A recent joint report by the European Patent Office (EPO) and the International Energy Agency (IEA) summarized innovation and patent trends in the hydrogen economy.
The analysis, which is based on global patent activity since 2001, aims to inform businesses and policymakers about the hydrogen value chain’s apparent advancements and potential bottlenecks. In order to try and help focus future innovation efforts, the study delves deeply into particular technologies, names the most active applicants in particular areas, and tries to determine the influence of various government programs in particular industries.
The report examines patent activity at the first three phases of the hydrogen value chain, which are as follows:
- Technologies that make it easier or less expensive to separate hydrogen from water and create low-emission hydrogen from fossil fuels and biomass;
- Technology that make it easier to use hydrogen at a different time or place than when it is produced include storage, delivery, and transformation; and
- Applications that use hydrogen to produce goods or provide energy are known as end-use applications.
The study examines the diversification of innovation within each stage by classifying technologies into two groups: I existing hydrogen technologies already used in the industry; and (ii) newly-emerging hydrogen technologies driven by environmental concerns.
Production of hydrogen has experienced the most global patent activity of the three initial stages. Technology is moving toward producing hydrogen using electrolysis in facilities that burn fossil fuels with low CO2 emissions. According to the paper, the opportunity to utilize existing infrastructure may make developing novel methods for producing hydrogen from natural gas more appealing and practical.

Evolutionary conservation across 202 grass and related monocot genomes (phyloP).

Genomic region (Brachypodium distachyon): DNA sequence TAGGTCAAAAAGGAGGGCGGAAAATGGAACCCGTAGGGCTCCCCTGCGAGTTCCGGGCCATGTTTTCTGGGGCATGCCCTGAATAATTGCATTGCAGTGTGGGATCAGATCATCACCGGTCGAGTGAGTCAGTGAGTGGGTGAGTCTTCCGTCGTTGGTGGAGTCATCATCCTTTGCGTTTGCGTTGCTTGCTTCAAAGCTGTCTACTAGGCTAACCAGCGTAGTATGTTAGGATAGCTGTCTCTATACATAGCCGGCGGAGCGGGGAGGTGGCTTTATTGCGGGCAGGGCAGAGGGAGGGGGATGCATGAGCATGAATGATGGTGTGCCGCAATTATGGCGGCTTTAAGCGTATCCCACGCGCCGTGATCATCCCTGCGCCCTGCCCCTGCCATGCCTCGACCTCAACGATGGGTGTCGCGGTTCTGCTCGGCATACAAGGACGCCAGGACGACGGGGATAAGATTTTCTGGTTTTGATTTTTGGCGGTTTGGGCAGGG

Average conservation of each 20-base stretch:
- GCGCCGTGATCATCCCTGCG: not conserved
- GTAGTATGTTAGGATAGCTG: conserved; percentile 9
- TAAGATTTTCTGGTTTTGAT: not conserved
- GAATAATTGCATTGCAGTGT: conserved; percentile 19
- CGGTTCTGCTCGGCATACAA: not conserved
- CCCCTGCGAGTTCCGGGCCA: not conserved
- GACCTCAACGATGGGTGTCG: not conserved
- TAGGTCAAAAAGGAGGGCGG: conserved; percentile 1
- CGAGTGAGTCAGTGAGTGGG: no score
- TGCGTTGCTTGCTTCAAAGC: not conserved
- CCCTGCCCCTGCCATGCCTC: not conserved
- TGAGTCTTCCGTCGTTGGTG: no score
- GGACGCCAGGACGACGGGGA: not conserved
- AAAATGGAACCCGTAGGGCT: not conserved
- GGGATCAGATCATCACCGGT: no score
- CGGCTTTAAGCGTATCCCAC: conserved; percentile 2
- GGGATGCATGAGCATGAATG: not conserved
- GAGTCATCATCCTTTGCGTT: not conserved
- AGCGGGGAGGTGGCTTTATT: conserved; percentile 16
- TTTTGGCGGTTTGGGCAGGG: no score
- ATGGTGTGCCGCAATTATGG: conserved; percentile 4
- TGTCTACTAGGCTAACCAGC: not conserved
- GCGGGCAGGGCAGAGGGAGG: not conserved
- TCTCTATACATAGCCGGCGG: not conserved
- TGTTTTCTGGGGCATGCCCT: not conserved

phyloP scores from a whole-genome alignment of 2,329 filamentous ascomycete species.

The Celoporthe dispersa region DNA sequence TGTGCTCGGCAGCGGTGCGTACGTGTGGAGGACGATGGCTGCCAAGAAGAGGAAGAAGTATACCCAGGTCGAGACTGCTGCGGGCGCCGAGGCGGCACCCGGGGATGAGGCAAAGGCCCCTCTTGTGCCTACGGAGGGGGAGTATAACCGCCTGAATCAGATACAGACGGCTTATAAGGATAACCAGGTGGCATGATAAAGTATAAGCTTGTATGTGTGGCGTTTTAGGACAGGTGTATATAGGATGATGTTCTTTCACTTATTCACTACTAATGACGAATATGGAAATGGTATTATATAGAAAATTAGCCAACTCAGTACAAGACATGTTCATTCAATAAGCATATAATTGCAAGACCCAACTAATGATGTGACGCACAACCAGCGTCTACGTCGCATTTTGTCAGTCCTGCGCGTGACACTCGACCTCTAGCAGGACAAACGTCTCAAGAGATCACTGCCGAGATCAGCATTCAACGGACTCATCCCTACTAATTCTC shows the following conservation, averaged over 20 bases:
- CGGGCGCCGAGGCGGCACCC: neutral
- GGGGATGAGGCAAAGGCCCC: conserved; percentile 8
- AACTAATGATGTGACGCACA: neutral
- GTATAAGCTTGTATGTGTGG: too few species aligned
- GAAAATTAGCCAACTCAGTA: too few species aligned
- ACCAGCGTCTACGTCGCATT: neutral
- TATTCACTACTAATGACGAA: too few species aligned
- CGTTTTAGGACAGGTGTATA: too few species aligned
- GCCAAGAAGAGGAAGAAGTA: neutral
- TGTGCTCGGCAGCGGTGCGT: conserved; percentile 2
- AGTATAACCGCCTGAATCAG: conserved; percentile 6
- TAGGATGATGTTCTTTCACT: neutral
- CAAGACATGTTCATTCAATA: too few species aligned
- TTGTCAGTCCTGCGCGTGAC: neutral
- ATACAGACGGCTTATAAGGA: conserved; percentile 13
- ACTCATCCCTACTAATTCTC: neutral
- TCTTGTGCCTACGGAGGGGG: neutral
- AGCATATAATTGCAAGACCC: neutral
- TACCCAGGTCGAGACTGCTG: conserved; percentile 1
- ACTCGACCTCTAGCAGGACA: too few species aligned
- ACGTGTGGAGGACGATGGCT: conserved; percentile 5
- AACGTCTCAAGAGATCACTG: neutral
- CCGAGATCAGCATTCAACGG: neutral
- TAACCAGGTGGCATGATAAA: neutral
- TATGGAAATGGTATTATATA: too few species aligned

The established distribution infrastructure technologies have led to a lot of patenting activity at the stage of storage, distribution, and transportation. The data shows that patenting in these areas peaked in 2011, despite the fact that converting hydrogen into synthetic fuels or other hydrogen carriers might assist extensive distribution of hydrogen, even penetration into hard-to-reach sectors.
According to the research, end-use applications in the shipping, aviation, and automotive industries have also seen a lot of patent activity. For instance, the research points out that fuel cell innovation in the automotive and aviation sectors was responsible for the significant growth in worldwide patent families in the transportation industry. Also, as equipment manufacturers become more interested in using low-emission hydrogen to lessen dependency on fossil fuels during these energy-intensive industrial processes, innovation connected to the use of hydrogen in the manufacturing of methanol and ammonia has increased.
Future patent holders, applicants, and hydrogen economy participants will be better able to capitalize on their technologies and efforts thanks to the study’s findings. For instance, well-established business entities can use this data as a starting point to find untapped potential for R&D. Startup companies can utilize this data to gain an advantage in license talks by reaping the rewards of intricate connections to other nodes in the value chain. The position of patent holders and applicants, as well as other market participants, should be understood in order to make the most of their position.